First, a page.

A two-day hunt for Aleksandr Ivanitsky, the 1964 Olympic freestyle wrestling champion and respected commentator and editor, has ended in tragedy after he was found to have drowned during a trip into the woods to collect mushrooms.

A volunteer squad had been looking for the Tokyo gold medalist and armed forces veteran since he was announced to have disappeared in a forest in the Ruza area on Wednesday, leading police, divers and a helicopter to launch a major search effort.

The 82-year-old’s belongings and phone were eventually found near a river after his son suggested that possible heart problems could have led to him drowning.

“Until recently, we hoped for a miracle – but unfortunately a real tragedy has happened,” Mikhail Mamiashvili, the president of the Russian Wrestling Federation, told TASS.

“This is an immeasurable loss for his family, wife, son and granddaughters. Ivanitsky belonged to the heroic people who were children of war, with a heightened sense of pride and an understanding that they represent a great victorious nation.

“There was a red thread running through his entire life. This feeling of colossal responsibility, understanding the country they represent, shapes people like him.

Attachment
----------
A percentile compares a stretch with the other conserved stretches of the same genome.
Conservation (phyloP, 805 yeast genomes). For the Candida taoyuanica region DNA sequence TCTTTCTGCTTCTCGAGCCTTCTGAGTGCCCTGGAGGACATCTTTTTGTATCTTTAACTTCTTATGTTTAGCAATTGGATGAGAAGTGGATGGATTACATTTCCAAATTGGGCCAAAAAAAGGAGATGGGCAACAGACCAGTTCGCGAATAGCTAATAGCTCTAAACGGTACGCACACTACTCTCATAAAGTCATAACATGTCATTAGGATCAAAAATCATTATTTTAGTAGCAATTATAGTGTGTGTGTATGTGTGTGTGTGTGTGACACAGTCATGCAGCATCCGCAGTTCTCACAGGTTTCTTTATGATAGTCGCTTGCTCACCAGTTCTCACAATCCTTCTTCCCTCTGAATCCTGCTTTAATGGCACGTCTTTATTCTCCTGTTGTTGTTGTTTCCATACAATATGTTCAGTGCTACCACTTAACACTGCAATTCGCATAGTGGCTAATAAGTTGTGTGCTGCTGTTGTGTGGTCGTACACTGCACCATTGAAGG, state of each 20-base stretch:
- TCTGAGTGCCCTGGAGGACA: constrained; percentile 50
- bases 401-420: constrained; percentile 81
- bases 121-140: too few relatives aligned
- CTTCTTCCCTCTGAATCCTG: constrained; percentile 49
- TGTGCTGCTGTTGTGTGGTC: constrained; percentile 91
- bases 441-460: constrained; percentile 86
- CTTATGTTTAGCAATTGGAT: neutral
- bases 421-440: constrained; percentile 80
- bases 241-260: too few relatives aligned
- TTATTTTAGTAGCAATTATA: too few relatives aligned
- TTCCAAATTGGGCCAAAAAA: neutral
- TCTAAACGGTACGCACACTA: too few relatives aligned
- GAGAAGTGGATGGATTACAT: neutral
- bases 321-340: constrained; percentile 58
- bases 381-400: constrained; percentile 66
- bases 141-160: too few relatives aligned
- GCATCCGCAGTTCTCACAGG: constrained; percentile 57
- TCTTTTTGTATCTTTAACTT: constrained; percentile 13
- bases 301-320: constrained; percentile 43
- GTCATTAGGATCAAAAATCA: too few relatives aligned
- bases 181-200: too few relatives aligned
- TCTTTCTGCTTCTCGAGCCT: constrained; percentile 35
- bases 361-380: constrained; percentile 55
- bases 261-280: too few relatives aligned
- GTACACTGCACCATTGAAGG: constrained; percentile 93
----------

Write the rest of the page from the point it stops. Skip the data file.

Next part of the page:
“This is one of the foundations of our domestic sport – particularly wrestling. This is our great heritage and a blessed memory.”

As well as his Olympic glory, Ivanitsky, who was born in Donetsk Oblast in 1937, won gold for the Soviet Union at the World Championships in 1962, 1963, 1965 and 1966.

He studied at the the Russian State University of Physical Education in 1966 and earned formal journalism qualifications at the capital’s Academy of Social Sciences in 1979, having been appointed chief editor of the main sports programs of the Gosteleradio broadcasting empire.

That allowed him to combine his knowledge of sport and reporting, commentating on the opening and closing ceremonies of the 1980 Summer Olympics in Moscow.

Fellow wrestling great Aleksandr Medved said he had last seen Ivanitsky at the European Championships in Italy in February.

“We constantly kept in touch with his son and he came to my anniversary,” said the multiple world and Olympic champion known as ‘The Bear’.

“He was a strong, powerful, healthy person who followed a regime and looked after himself. I just wonder how this could have happened.

“We were friends, we were in the same team, we won Olympic gold for the first time together and we were together at the Games in 1980.”

Alexander Zhukov, the president of the Russian Olympic Committee, called Ivanitsky a “great athlete” and “wonderful person”, and Mamiashvili pledged that the federation would “certainly provide all the necessary assistance” to Ivanitsky’s family.

“The most important thing now is to support his loved ones,” he said.

The agency added that there had been no criminal suspicions surrounding the discovery of the Moscow State University lecturer’s body.